COVINGTON, Ky. - A Cincinnati Ben-Gals cheerleader is facing criminal charges for allegedly having sex with a minor.
A Kenton County grand jury indicted Sarah Jones Thursday of first degree sexual abuse and unlawful use of electronic means to induce a minor to engage in sexual or other prohibited activities. The sexual abuse charge carries a punishment of up to five years in prison.
Cheryl Jones, Sarah's mother, was indicted for tampering with evidence. Cheryl is the principal at Twenhofel Middle School in Independence.
Both women were taken into custody Thursday afternoon and booked into the Kenton County Jail. They were released Thursday evening after posting bond.
Cheryl Jones was placed on administrative leave following Thursday's indictment. She told 9 News at her Independence home Friday afternoon that she had been advised not to comment on the matter.
Sara Farmer, a special prosecutor from Jefferson County was assigned to the case because of a conflict of interest. The conflict of interest was because Commonwealth Attorney Rob Sanders was sued multiple times by Eric Deters, the lawyer who previously represented Jones.
Jones resigned from her teaching position at Dixie Heights High in November 2011. She is currently the team captain of the Ben-Gals cheerleading squad.
Lawyers for both Sarah and Cheryl Jones said Thursday afternoon the mother and daughter will be pleading not guilty. Sarah's lawyers say their client is maintaining her innocence and call the indictment of Cheryl Jones "completely baseless."
"Cheryl Jones did not tamper with evidence," said attorney Charles T. Lester.
Bengals spokesperson Jack Brennan said the team has no comment at this time.
Dixie Heights High School is referring all comments to the Kenton County Schools Superintendent Dr. Terri Cox-Cruey. She says officials are aware of the situation and do not have a comment at this time other than to say Jones resigned from her teaching position. The school district is not conducting their own investigation, but will closely monitor any developments in the case.
Parents in the Crestview Hills area near Dixie Heights High School were upset by the news.
"I think it's appalling that you send your kid to school with some teachers looking at them in an educational format and some of them are looking at them differently," said parent Brenda Woodcock.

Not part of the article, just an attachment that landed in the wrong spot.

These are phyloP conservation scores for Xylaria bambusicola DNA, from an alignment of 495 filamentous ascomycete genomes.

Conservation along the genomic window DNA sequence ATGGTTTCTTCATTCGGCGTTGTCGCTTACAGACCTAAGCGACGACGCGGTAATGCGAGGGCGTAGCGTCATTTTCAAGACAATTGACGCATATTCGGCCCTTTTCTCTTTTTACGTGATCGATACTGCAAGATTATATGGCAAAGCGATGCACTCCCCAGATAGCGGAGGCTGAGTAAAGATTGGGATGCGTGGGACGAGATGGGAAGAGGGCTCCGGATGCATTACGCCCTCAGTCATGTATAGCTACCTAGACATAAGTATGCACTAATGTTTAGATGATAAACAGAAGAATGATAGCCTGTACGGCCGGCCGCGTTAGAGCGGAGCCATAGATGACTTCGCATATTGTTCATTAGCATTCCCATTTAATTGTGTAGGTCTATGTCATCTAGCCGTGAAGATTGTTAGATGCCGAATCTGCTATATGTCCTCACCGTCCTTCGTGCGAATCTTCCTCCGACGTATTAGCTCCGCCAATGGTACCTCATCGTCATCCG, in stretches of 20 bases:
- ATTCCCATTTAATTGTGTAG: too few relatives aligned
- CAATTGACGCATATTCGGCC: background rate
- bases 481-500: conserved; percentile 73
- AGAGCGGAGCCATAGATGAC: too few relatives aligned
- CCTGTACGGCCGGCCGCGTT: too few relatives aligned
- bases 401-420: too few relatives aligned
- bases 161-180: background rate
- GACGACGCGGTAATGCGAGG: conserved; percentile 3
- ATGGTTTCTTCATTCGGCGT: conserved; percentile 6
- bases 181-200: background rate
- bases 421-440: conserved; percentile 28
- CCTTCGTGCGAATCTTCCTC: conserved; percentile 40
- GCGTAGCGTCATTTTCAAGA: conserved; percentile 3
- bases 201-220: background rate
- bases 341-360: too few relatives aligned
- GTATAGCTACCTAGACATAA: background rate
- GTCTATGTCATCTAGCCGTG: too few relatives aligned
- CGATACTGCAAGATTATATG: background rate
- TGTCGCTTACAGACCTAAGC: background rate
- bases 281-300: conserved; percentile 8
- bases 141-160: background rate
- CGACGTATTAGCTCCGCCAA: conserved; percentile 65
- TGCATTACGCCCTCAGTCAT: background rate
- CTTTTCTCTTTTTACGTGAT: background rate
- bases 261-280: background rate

Sheila Elstro, whose three children will soon be attending Twenhofel Middle School, says she's worried.
"It's definitely scary and concerning," said Elstro.
In 2009, Sarah Jones sued TheDirty.com after a photo of her and former Bengals kicker Shayne Graham appeared on the gossip website. The photo was posted anonymously along with hundreds of comments she said were untrue and hurtful.
Jones emailed the site, pleading for them to take down the picture and the comments.
Six weeks later, another photo with more lurid comments surfaced. In one comment, a poster claimed that Jones had had sex in her classroom.
Jones sought to dispel gossip among her students who had seen false assertions made on the site.
"To stand in front of thirty 15 year-olds and tell them you don't have two STDs and that you are not a slut is the hardest thing you will ever have to do," she previously told ABC News.
Jones continued to request that the posts be removed. Her emails went to TheDirty.com founder Nik Richie, a self-proclaimed "rock star of the Internet generation" and the man behind the dirt.
Richie previously told "20/20" he wasn't the one posting the comments -- it was his anonymous tipsters, whom he dubbed "The Dirty Army." He just incites more conversation, he said at the time, by adding his opinion to shocking comments.
Jones sued Richie for defamation of character in 2010. A federal judge in Kentucky awarded Jones an $11 million default judgment for defamation, but litigation continues in the case.
U.S. District Judge William O. Bertelsman set a June 4 trial date in Covington, Ky. for Jones' defamation and invasion of privacy suit against Richie and the website.
Preliminary court hearings in Kenton County court for Sarah and Cheryl Jones are expected to start as early as next week.
ABC News contributed to this story.
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